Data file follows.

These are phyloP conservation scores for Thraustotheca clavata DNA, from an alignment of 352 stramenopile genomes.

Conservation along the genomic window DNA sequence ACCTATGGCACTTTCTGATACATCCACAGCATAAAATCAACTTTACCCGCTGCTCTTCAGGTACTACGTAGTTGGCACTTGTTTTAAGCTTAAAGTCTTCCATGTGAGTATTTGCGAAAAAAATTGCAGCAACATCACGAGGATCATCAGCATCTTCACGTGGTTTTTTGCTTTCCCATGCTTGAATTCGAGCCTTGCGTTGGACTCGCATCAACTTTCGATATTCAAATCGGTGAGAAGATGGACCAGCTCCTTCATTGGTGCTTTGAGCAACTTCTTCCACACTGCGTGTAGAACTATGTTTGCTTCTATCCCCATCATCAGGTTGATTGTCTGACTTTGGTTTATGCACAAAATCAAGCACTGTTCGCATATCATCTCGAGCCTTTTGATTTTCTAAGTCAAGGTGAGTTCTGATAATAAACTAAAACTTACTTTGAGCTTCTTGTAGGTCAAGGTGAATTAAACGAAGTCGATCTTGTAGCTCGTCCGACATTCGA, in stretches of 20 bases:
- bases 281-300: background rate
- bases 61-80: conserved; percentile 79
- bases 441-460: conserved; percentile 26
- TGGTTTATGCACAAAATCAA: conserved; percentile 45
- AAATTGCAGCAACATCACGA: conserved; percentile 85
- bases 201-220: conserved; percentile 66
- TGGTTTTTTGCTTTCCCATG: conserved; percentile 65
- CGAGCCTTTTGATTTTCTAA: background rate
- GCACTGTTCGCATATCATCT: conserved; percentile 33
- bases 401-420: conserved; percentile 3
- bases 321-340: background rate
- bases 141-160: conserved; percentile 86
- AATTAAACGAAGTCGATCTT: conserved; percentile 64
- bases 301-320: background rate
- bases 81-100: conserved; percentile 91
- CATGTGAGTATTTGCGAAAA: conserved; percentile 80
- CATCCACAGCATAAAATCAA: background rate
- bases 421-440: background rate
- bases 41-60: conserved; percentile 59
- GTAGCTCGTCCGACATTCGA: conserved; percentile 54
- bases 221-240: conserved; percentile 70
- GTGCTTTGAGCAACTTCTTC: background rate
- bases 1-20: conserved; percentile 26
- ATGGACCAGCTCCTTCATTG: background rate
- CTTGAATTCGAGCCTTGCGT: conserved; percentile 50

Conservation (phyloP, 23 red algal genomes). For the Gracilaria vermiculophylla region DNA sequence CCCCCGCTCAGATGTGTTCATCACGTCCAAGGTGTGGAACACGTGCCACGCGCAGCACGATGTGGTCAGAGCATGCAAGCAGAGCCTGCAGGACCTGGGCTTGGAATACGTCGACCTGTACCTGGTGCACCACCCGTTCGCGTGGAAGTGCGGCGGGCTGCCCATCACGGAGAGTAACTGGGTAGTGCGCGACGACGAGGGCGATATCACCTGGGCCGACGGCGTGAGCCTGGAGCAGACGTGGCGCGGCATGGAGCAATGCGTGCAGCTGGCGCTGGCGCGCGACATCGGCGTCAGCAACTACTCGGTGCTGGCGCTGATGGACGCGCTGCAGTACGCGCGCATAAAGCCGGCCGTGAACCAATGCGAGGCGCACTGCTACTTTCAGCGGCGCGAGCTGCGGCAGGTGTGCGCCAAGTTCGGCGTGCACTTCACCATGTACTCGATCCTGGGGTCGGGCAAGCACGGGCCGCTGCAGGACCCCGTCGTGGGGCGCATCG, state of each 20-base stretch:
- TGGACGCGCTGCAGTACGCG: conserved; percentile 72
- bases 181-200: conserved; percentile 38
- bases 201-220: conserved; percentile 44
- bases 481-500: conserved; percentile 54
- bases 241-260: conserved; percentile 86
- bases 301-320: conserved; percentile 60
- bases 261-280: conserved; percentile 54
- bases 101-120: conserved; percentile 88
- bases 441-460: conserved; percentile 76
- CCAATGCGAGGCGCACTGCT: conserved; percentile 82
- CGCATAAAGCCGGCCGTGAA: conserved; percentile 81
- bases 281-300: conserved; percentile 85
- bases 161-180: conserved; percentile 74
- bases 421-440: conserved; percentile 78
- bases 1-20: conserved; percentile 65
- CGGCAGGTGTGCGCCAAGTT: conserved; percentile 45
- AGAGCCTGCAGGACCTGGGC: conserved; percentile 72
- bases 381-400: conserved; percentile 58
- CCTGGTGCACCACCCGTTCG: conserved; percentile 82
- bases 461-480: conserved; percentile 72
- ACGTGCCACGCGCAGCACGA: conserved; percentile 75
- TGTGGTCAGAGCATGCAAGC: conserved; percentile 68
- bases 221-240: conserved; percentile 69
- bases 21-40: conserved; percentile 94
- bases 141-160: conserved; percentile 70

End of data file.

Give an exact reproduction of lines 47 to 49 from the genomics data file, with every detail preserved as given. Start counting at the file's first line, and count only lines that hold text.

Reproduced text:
- CCTGGTGCACCACCCGTTCG: conserved; percentile 82
- bases 461-480: conserved; percentile 72
- ACGTGCCACGCGCAGCACGA: conserved; percentile 75